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Caring For Your New Lawn

Now that your new lawn is in place, it is very important to care for it properly. Improper watering probably causes more newly seeded lawns to fail than any other factor. Keeping the seed damp – either by rainfall or irrigation – will encourage proper seed development. The first watering can be done right away. It should moisten the soil to a depth of two to three inches…but gently. Be careful not to apply the water with such force that it washes away soil or dislodges the seed. After the initial watering, irrigate the newly-seeded area lightly and frequently – two or three times a day, if possible – until the grass begins to establish and mature. A good quick check is to scratch the soil surface down about an inch or two with your finger. If the soil is moist down that inch or two then leave it alone until the next check. If it is dry, then water. Check two to three times per day

How long establishment takes depends on the grass type and cultivar, its germination rate its growth rate, and the daily weather. Water more frequently if it is hot or windy. Use a lawn sprinkler for open areas and a hand nozzle on fine spray for the edges and missed areas. This fine spray will minimize soil movement or seed washing away.

Early morning is the ideal time to water. Between the hours of 4 and 6 pm would be the next best time. Morning watering usually takes advantage of less wind and milder temperatures. Unlike the afternoon, water has time to soak down to the roots without evaporating.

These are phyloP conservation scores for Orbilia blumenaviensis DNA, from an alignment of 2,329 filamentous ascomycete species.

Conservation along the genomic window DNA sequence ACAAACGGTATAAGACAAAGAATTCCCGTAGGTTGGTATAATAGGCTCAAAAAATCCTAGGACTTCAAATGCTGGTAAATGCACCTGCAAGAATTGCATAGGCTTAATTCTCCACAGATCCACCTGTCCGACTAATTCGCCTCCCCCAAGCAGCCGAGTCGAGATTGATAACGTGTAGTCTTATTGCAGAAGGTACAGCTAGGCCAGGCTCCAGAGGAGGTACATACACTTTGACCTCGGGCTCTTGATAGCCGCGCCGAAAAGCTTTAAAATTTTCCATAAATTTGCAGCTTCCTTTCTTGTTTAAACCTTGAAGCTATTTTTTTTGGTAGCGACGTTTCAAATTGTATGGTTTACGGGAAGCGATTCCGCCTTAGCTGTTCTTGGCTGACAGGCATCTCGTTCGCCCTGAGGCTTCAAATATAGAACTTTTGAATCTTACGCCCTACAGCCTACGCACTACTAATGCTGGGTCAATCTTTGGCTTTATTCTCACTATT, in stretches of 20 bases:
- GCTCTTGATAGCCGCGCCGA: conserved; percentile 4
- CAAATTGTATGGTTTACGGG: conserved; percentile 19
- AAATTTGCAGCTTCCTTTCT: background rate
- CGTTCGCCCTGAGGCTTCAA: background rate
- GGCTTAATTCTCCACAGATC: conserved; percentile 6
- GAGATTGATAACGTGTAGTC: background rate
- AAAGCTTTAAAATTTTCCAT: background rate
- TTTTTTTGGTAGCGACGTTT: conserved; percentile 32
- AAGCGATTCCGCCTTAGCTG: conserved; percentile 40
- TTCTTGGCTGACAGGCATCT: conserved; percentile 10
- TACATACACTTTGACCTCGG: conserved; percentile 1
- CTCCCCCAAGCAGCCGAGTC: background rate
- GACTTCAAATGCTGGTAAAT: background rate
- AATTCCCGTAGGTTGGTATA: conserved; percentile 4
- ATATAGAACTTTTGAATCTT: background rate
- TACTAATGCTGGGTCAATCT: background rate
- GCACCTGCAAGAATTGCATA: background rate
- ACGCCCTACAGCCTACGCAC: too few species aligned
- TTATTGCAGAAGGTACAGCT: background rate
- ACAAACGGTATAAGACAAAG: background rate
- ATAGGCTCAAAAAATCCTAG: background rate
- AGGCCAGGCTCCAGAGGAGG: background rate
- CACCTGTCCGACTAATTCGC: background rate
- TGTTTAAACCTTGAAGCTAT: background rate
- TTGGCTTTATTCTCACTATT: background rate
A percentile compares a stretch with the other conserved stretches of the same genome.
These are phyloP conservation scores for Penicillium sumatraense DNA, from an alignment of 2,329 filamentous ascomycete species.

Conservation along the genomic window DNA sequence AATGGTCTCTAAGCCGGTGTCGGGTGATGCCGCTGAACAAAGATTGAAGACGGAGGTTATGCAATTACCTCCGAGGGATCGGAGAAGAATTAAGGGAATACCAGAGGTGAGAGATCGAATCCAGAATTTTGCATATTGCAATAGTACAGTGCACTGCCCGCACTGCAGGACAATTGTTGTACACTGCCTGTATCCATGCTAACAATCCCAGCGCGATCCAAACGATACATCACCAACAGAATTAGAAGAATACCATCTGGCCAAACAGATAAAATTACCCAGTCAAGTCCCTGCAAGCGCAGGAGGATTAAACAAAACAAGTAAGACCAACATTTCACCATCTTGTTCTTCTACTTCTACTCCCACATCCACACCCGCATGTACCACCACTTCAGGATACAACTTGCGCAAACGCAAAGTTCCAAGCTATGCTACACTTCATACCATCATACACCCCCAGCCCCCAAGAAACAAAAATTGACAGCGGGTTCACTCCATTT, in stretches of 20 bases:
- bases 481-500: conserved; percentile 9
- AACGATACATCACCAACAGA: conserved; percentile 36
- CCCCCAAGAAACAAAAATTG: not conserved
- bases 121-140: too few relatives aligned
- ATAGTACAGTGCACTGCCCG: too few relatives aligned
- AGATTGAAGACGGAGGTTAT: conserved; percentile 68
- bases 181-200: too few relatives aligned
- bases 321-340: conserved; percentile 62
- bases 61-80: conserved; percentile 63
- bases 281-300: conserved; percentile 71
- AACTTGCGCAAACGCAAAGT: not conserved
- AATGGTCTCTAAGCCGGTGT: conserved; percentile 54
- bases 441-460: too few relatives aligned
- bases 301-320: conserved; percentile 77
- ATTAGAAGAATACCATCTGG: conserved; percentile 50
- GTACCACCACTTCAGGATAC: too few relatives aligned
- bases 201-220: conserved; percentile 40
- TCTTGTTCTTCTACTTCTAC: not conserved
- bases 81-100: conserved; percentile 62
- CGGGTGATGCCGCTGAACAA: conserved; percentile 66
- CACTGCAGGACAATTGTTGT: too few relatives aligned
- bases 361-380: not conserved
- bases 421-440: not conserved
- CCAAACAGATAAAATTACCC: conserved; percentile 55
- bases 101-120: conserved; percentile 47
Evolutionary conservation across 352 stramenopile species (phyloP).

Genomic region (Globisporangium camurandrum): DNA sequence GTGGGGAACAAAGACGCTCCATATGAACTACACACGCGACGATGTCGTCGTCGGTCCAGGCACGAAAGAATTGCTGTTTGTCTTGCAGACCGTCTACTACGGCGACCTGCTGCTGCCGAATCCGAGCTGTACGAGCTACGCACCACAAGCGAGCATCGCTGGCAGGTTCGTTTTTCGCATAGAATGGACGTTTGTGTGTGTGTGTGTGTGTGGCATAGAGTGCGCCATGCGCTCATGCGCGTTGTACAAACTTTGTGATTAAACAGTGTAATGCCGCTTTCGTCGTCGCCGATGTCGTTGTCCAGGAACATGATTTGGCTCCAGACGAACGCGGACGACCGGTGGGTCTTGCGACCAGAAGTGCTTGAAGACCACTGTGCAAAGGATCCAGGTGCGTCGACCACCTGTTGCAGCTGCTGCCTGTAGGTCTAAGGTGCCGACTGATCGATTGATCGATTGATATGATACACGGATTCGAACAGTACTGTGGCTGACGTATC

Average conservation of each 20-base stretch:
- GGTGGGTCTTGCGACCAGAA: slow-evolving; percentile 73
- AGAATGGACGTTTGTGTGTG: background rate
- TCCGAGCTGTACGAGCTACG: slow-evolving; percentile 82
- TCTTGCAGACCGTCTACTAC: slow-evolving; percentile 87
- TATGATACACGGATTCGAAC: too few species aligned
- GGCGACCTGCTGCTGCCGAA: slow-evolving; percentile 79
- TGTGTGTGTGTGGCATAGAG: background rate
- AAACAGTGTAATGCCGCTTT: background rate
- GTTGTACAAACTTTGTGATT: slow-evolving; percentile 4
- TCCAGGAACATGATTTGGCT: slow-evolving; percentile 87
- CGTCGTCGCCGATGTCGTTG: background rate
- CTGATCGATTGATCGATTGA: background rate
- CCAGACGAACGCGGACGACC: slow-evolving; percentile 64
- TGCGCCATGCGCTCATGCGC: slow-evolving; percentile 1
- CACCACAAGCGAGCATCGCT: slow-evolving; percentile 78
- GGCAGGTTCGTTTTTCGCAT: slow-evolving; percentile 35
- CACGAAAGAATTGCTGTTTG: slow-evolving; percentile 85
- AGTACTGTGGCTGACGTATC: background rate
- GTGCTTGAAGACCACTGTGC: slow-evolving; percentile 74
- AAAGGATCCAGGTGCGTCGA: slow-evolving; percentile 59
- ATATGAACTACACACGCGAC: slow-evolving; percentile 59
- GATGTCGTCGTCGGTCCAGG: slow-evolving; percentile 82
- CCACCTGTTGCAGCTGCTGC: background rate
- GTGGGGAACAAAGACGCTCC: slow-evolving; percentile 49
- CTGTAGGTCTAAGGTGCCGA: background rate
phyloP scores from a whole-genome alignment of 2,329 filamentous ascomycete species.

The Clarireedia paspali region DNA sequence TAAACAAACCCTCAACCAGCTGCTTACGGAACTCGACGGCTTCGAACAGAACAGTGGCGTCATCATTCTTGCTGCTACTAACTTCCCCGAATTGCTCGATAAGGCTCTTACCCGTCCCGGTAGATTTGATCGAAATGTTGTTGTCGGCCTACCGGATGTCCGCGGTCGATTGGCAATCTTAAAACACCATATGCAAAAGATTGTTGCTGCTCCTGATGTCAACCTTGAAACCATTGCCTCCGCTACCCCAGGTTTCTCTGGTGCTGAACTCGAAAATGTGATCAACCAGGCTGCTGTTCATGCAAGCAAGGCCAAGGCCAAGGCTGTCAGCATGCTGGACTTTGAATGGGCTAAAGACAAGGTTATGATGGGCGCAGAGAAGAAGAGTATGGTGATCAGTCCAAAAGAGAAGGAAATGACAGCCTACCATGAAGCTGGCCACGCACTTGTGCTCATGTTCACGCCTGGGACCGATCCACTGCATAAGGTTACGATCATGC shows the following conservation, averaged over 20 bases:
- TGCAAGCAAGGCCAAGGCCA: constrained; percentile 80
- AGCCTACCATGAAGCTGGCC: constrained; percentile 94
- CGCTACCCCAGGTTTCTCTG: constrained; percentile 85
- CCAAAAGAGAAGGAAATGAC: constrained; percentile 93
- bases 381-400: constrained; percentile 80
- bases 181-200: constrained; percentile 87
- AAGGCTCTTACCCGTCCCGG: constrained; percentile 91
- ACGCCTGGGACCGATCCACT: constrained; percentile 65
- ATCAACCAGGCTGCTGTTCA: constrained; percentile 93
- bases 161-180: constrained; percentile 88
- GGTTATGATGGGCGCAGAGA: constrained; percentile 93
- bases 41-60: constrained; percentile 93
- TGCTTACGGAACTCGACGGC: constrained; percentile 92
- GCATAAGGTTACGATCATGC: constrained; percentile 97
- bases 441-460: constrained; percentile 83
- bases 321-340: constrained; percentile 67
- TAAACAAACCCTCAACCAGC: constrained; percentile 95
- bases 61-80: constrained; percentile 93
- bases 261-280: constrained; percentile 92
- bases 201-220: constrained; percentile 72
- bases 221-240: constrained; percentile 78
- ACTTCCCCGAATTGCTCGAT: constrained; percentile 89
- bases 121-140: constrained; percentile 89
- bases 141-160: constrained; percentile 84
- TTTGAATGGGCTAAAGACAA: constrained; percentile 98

Too much activity on your newly-seeded lawn can interfere with seed germination. For the next two or three weeks, we suggest limiting the amount of activity on your lawn as much as possible. Wear and tear from people, pets and bikes can create ruts and holes and could ruin the terrain and cause drainage problems. Pampering your new lawn by keeping people and pets off for just a few weeks in the beginning helps insure the quality and beauty you’re looking for in the end.

Your new lawn will be ready to mow when the grass plants are higher than the height at which they will normally be maintained. In other words, if you plan to regularly cut the lawn at 2-1/2”, mow it for the first time when it is about 3” tall. And when mowing, it’s a good idea to follow the general rule of thumb of never removing more than one-third of the leaf blade at any one time. Also, don’t mow if the ground is too wet.

Keep in mind, too, that the most important requirement for proper mowing is a sharp mowing blade. A dull blade rips and shreds the grass instead of cutting it – seedlings can actually be torn from the soil. Mowing with a dull blade also makes the plants susceptible to other problems like brown leaf tips and disease infestation.

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